View Full Version : Building Nymph from Jordan Wooden Boats

01-18-2012, 02:12 PM

I am just starting the building process and I feel that I do not want to paint my canoe but rather just epoxy it. This way, the natural wood can be seen. What would the best epxoy and process be?
Should I glass the bottom?


Tim Marchetti
01-18-2012, 02:33 PM
do mean newt?

http://jordanwoodboats.com/images/CAT94530t.jpg (http://forum.woodenboat.com/Newt.htm)

01-18-2012, 03:24 PM
oops! Yes, that is correct1 :)

Tom Robb
01-18-2012, 03:58 PM
You can varnish it but varnish is more work to maintain.

01-18-2012, 04:36 PM
So would you first epoxy the boat then apply varnish to it?

David G
01-18-2012, 04:44 PM

In general terms - 'best practice' is always to address your building questions to the designer first. No one is in a better position to guide you.

Specific to your questions - glass or not... it depends. Where will it be stored? Where will it by drug up on shore in use: muddy grassy banks; sandy gravelly oyster beds?

If you want it finished bright - meaning clear, not painted - then varnish is your product. You can epoxy first, or not, but epoxy alone will degrade with exposure to UV (sunlight).

I have the vague impression that this is a first build for you, or one of the first. If so - I'd offer the comment that paint will hide a multitude of fabrication sins. Varnish will magnify them.

01-18-2012, 06:02 PM
yeah, it's my first in along time. Yes, I did go that designer route and he said it shouldn't matter if i paint or go clear. He could not comment on epoxies to use since he has not used epxoy in years. He just said to be careful of the fumes. I just though someone here might have spent some time with epoxies on marine ply solo canoes. Thanks for your help!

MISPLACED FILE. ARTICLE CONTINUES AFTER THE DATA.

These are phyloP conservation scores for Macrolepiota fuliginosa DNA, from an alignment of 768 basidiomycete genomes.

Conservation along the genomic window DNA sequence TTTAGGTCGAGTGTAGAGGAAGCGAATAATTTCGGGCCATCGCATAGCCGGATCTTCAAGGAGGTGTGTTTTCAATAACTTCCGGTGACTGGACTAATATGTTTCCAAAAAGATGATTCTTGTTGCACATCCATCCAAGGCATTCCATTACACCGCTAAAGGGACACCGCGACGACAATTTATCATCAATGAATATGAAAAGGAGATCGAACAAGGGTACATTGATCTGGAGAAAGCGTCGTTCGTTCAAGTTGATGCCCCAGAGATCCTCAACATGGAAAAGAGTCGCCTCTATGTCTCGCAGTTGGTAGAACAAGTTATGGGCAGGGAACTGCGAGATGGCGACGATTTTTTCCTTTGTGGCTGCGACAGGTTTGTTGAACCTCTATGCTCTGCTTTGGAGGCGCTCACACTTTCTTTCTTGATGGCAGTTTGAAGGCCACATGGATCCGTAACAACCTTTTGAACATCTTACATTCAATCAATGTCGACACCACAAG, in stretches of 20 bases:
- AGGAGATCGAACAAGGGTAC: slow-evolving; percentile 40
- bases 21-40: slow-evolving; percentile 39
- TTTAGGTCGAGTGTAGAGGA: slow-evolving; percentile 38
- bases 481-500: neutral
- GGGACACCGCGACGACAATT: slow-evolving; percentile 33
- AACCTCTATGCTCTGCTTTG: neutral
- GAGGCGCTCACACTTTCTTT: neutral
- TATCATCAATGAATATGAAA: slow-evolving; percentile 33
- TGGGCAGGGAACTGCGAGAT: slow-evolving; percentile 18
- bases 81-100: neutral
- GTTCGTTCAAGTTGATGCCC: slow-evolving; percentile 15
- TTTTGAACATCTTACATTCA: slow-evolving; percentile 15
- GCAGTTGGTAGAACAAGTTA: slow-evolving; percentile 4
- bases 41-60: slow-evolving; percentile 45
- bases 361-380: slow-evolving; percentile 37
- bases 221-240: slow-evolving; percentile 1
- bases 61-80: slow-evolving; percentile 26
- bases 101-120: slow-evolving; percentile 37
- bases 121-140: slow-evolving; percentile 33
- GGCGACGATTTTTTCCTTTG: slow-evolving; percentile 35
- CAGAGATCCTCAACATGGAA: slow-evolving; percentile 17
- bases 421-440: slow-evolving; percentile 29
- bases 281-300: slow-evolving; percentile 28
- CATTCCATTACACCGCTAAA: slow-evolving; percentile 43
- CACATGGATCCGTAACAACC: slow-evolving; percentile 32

David G
01-18-2012, 08:02 PM
Lots of brands of epoxy are perfectly suitable for boatbuilding: West System; RAKA; MarineEpoxy; Maas; System3; etc.

01-18-2012, 09:28 PM
As David G says, most any brand is suitable.
But, epoxy is glue, not varnish. You can certainly spend the time, money and - most of all - effort, coating your boat in epoxy (and then sanding and sanding and sanding), but . . . why?? You'd have to varnish it anyway. So, just varnish it and skip all that other mess.

Good luck!

01-19-2012, 02:56 AM
Thanks for all the replies. I think I am going to just paint the outside at this point. Just need to research and figure out the best method. Thanks again!

Cuyahoga Chuck
01-21-2012, 05:48 PM
Thanks for all the replies. I think I am going to just paint the outside at this point. Just need to research and figure out the best method. Thanks again!

If your boat is plywood and all surfaces can be encapsulated you can seal the wood with epoxy and benefit from it's ability to seal wood like no paint can. The trick is you have to seal everything. If there is bare wood where water can intrude the water can be trapped by an epoxy coating. If you do all surfaces and edges epoxy encapsulation works great. It's the best primer there is.
Because epoxy is affected by solar radiation it has to be coated with paint or exterior varnish/urethane to ward off UV rays.
Also, there are no noticeable fumes given off by epoxy. Altho' it is an excellent glue it hardens by a molecular reaction not by emitting a solvent. I wouldn't use it in my living quarters but I use it the basement all the time.

01-21-2012, 09:32 PM
Is it still the best primer if one were to factor in cost and labor? That seems subjective.

And it should be said that "noticeable fumes" are not in any way a necessary characteristic of hazard. For instance, there are no noticeable indications of carbon monoxide buildup - but it will still kill you.

In any case, every MSDS on epoxy products is very similar (this one taken from MASepoxies.com, for epoxy hardener):
Chronic effects - Skin sensitization
Inhalation - May cause an allergic reaction and irritation of the breathing passages
Ventilation - Use and store only with adequate ventilation or use respiratory protection

Apparently, once one has developed an epoxy sensitivity, one is done using it ever again.

Good luck with your paint job, Todd (there are some good tips here: http://www.clcboats.com/shoptips/finishing-tips/ ), and be sure to post some pics!